Wikipedia ~ “Chatsworth, is a large suburb created in the 1960s to house the predominantly South Africa Indian population. The suburb is situated in South Durban basin in South Africa and is roughly bordered by the Umhlatuzana River in the North and Umlaas River in the South.
In the 1940s, The Pegging Acts and the Ghetto Act were passed. These acts gave the government the right to remove and destroy shacks and small self-made shelters, with the putative intention of improving sanitary conditions. This led to the Group Areas Act of June 1950, which designated certain areas for the Whites and other areas for Indians, Coloureds and Africans. Indians were removed from areas such as Mayville, Cato Manor, the Clairwood, Magazine Barracks, Bluff, Riverside, Prospect Hall, Duikerfontein and Sea Cow Lake. The removed populace was moved into primarily the two large Indian suburbs of Phoenix, which is situated North of Durban, and Chatsworth in the South.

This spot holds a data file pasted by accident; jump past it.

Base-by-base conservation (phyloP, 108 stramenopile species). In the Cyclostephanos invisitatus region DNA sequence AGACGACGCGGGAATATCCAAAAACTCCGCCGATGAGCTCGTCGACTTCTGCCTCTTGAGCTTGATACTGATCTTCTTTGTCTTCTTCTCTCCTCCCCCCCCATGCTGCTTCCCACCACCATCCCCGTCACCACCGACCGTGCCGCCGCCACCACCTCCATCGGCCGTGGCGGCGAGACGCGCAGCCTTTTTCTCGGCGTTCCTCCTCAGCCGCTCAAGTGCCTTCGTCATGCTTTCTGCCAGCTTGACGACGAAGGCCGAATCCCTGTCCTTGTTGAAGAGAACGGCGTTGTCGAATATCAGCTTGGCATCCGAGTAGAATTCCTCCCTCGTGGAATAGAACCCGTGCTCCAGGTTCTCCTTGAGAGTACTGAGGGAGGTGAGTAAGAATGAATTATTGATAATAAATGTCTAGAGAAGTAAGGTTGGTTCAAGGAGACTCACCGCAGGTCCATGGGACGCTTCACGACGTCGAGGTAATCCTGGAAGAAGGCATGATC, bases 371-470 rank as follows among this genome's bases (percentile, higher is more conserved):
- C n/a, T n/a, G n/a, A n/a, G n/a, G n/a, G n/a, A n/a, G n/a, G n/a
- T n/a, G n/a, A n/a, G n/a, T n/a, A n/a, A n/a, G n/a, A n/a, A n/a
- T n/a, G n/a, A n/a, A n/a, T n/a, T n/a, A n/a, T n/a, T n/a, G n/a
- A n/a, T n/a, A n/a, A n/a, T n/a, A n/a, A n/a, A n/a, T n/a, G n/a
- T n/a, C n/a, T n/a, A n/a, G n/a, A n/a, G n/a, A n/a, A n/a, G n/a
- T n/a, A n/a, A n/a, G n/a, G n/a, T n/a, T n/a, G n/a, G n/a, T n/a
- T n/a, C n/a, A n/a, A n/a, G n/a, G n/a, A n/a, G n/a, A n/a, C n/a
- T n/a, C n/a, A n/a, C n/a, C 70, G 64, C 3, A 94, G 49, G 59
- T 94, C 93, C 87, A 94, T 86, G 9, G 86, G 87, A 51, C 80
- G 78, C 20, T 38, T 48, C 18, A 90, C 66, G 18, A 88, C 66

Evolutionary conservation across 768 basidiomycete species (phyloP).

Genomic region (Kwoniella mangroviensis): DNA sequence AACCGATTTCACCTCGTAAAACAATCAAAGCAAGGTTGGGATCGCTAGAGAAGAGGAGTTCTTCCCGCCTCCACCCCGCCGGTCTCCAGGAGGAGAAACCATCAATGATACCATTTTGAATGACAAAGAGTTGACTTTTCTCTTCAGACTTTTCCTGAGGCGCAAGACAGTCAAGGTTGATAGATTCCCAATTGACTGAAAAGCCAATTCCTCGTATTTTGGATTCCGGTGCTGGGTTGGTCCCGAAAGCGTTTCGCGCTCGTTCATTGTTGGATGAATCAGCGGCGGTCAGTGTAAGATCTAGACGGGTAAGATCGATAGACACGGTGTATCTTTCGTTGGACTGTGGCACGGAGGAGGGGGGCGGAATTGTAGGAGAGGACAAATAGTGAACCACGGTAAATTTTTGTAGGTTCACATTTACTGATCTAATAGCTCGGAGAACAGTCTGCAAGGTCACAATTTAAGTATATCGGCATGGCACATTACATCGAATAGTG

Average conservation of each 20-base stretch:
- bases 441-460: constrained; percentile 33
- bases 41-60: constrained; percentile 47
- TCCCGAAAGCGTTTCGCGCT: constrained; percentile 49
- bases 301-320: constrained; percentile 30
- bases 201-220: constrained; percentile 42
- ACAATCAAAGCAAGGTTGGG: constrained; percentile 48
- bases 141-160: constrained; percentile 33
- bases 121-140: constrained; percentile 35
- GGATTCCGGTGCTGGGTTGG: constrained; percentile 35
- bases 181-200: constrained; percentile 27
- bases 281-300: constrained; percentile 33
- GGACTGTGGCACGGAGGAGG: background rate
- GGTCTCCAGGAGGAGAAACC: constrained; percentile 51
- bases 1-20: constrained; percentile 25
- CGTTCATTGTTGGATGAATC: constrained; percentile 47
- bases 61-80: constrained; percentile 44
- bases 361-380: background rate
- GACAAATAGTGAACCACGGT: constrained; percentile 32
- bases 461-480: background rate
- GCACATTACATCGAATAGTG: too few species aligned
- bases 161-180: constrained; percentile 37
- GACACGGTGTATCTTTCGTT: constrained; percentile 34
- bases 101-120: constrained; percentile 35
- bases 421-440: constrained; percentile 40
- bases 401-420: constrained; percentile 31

During the later 1940s and early 1950s, there were advertisements in the papers of an exclusively Indian suburb, Umhlatuzana. Then in the early 1960s Chatsworth was planned, opening in 1964 and consisting of eleven neighbourhood units. Modern day Chatsworth is spread over seven municipal wards which all fall roughly in the South Central municipal area. Chatsworth was deliberately built to act as buffer between white residential areas and the large African township of Umlazi.”
Get ready for a pukka SNAP FLY COOK adventure.
Little India is right here in Durban, South Africa – on my doorstep.
“Durban’s Bangladesh Market, which is located in the suburb of Chatsworth provides a fascinating introduction to contemporary Indian way of life in Durban and is a nostalgic reminder of Durban’s famous old Indian market of yesteryear.